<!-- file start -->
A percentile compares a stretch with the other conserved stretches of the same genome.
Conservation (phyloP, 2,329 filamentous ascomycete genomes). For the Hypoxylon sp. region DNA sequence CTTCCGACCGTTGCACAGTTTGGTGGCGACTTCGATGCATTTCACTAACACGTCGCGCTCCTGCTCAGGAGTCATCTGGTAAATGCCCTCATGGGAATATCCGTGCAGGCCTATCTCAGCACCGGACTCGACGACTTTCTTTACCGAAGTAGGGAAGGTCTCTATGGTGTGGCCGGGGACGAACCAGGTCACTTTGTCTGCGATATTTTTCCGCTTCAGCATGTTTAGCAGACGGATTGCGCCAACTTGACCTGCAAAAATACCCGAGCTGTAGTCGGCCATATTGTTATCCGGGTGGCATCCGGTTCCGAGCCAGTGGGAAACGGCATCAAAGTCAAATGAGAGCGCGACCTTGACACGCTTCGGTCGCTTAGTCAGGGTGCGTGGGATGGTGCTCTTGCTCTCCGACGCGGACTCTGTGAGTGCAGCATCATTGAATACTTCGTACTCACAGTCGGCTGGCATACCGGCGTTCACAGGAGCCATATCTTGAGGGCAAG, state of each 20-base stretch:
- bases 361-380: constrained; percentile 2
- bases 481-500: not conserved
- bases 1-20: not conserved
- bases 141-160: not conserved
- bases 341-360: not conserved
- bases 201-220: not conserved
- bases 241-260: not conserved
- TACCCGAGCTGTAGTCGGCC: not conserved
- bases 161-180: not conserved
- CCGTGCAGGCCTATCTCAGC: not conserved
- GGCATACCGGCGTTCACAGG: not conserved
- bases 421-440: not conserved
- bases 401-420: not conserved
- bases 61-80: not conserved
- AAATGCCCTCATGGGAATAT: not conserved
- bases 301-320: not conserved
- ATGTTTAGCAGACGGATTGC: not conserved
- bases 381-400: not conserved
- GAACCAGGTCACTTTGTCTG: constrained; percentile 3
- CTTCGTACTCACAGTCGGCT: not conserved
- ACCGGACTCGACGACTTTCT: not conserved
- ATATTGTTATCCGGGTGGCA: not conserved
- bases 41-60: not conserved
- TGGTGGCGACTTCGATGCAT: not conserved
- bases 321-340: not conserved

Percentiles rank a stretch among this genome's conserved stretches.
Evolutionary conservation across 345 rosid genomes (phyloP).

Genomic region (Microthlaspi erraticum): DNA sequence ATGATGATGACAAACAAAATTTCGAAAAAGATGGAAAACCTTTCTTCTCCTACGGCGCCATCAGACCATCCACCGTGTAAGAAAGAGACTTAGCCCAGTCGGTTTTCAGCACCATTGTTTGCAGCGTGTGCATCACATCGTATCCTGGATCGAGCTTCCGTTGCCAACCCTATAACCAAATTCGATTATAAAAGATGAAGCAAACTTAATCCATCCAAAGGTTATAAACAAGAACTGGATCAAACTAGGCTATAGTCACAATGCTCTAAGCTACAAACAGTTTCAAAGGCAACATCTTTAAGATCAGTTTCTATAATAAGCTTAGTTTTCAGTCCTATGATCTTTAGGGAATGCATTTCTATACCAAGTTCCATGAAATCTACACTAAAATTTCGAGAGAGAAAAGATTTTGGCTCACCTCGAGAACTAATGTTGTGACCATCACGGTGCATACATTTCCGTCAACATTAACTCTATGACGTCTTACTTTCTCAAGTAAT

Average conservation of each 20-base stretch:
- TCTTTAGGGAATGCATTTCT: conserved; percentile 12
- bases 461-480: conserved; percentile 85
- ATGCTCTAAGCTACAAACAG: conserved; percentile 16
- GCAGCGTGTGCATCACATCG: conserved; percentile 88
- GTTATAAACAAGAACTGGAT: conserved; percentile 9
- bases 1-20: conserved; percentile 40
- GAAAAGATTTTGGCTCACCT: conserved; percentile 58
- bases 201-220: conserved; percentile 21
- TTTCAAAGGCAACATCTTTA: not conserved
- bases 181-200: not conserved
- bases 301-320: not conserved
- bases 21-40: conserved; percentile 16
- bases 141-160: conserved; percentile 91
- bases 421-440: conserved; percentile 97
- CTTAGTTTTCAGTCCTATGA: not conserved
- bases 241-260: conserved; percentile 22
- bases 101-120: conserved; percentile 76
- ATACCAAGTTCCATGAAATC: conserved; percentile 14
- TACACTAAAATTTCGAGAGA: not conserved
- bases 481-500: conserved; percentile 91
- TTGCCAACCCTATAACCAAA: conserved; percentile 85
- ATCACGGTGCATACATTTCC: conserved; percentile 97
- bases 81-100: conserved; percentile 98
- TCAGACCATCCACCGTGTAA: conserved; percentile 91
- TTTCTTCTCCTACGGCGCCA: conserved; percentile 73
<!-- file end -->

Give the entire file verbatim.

A percentile compares a stretch with the other conserved stretches of the same genome.
Conservation (phyloP, 2,329 filamentous ascomycete genomes). For the Hypoxylon sp. region DNA sequence CTTCCGACCGTTGCACAGTTTGGTGGCGACTTCGATGCATTTCACTAACACGTCGCGCTCCTGCTCAGGAGTCATCTGGTAAATGCCCTCATGGGAATATCCGTGCAGGCCTATCTCAGCACCGGACTCGACGACTTTCTTTACCGAAGTAGGGAAGGTCTCTATGGTGTGGCCGGGGACGAACCAGGTCACTTTGTCTGCGATATTTTTCCGCTTCAGCATGTTTAGCAGACGGATTGCGCCAACTTGACCTGCAAAAATACCCGAGCTGTAGTCGGCCATATTGTTATCCGGGTGGCATCCGGTTCCGAGCCAGTGGGAAACGGCATCAAAGTCAAATGAGAGCGCGACCTTGACACGCTTCGGTCGCTTAGTCAGGGTGCGTGGGATGGTGCTCTTGCTCTCCGACGCGGACTCTGTGAGTGCAGCATCATTGAATACTTCGTACTCACAGTCGGCTGGCATACCGGCGTTCACAGGAGCCATATCTTGAGGGCAAG, state of each 20-base stretch:
- bases 361-380: constrained; percentile 2
- bases 481-500: not conserved
- bases 1-20: not conserved
- bases 141-160: not conserved
- bases 341-360: not conserved
- bases 201-220: not conserved
- bases 241-260: not conserved
- TACCCGAGCTGTAGTCGGCC: not conserved
- bases 161-180: not conserved
- CCGTGCAGGCCTATCTCAGC: not conserved
- GGCATACCGGCGTTCACAGG: not conserved
- bases 421-440: not conserved
- bases 401-420: not conserved
- bases 61-80: not conserved
- AAATGCCCTCATGGGAATAT: not conserved
- bases 301-320: not conserved
- ATGTTTAGCAGACGGATTGC: not conserved
- bases 381-400: not conserved
- GAACCAGGTCACTTTGTCTG: constrained; percentile 3
- CTTCGTACTCACAGTCGGCT: not conserved
- ACCGGACTCGACGACTTTCT: not conserved
- ATATTGTTATCCGGGTGGCA: not conserved
- bases 41-60: not conserved
- TGGTGGCGACTTCGATGCAT: not conserved
- bases 321-340: not conserved

Percentiles rank a stretch among this genome's conserved stretches.
Evolutionary conservation across 345 rosid genomes (phyloP).

Genomic region (Microthlaspi erraticum): DNA sequence ATGATGATGACAAACAAAATTTCGAAAAAGATGGAAAACCTTTCTTCTCCTACGGCGCCATCAGACCATCCACCGTGTAAGAAAGAGACTTAGCCCAGTCGGTTTTCAGCACCATTGTTTGCAGCGTGTGCATCACATCGTATCCTGGATCGAGCTTCCGTTGCCAACCCTATAACCAAATTCGATTATAAAAGATGAAGCAAACTTAATCCATCCAAAGGTTATAAACAAGAACTGGATCAAACTAGGCTATAGTCACAATGCTCTAAGCTACAAACAGTTTCAAAGGCAACATCTTTAAGATCAGTTTCTATAATAAGCTTAGTTTTCAGTCCTATGATCTTTAGGGAATGCATTTCTATACCAAGTTCCATGAAATCTACACTAAAATTTCGAGAGAGAAAAGATTTTGGCTCACCTCGAGAACTAATGTTGTGACCATCACGGTGCATACATTTCCGTCAACATTAACTCTATGACGTCTTACTTTCTCAAGTAAT

Average conservation of each 20-base stretch:
- TCTTTAGGGAATGCATTTCT: conserved; percentile 12
- bases 461-480: conserved; percentile 85
- ATGCTCTAAGCTACAAACAG: conserved; percentile 16
- GCAGCGTGTGCATCACATCG: conserved; percentile 88
- GTTATAAACAAGAACTGGAT: conserved; percentile 9
- bases 1-20: conserved; percentile 40
- GAAAAGATTTTGGCTCACCT: conserved; percentile 58
- bases 201-220: conserved; percentile 21
- TTTCAAAGGCAACATCTTTA: not conserved
- bases 181-200: not conserved
- bases 301-320: not conserved
- bases 21-40: conserved; percentile 16
- bases 141-160: conserved; percentile 91
- bases 421-440: conserved; percentile 97
- CTTAGTTTTCAGTCCTATGA: not conserved
- bases 241-260: conserved; percentile 22
- bases 101-120: conserved; percentile 76
- ATACCAAGTTCCATGAAATC: conserved; percentile 14
- TACACTAAAATTTCGAGAGA: not conserved
- bases 481-500: conserved; percentile 91
- TTGCCAACCCTATAACCAAA: conserved; percentile 85
- ATCACGGTGCATACATTTCC: conserved; percentile 97
- bases 81-100: conserved; percentile 98
- TCAGACCATCCACCGTGTAA: conserved; percentile 91
- TTTCTTCTCCTACGGCGCCA: conserved; percentile 73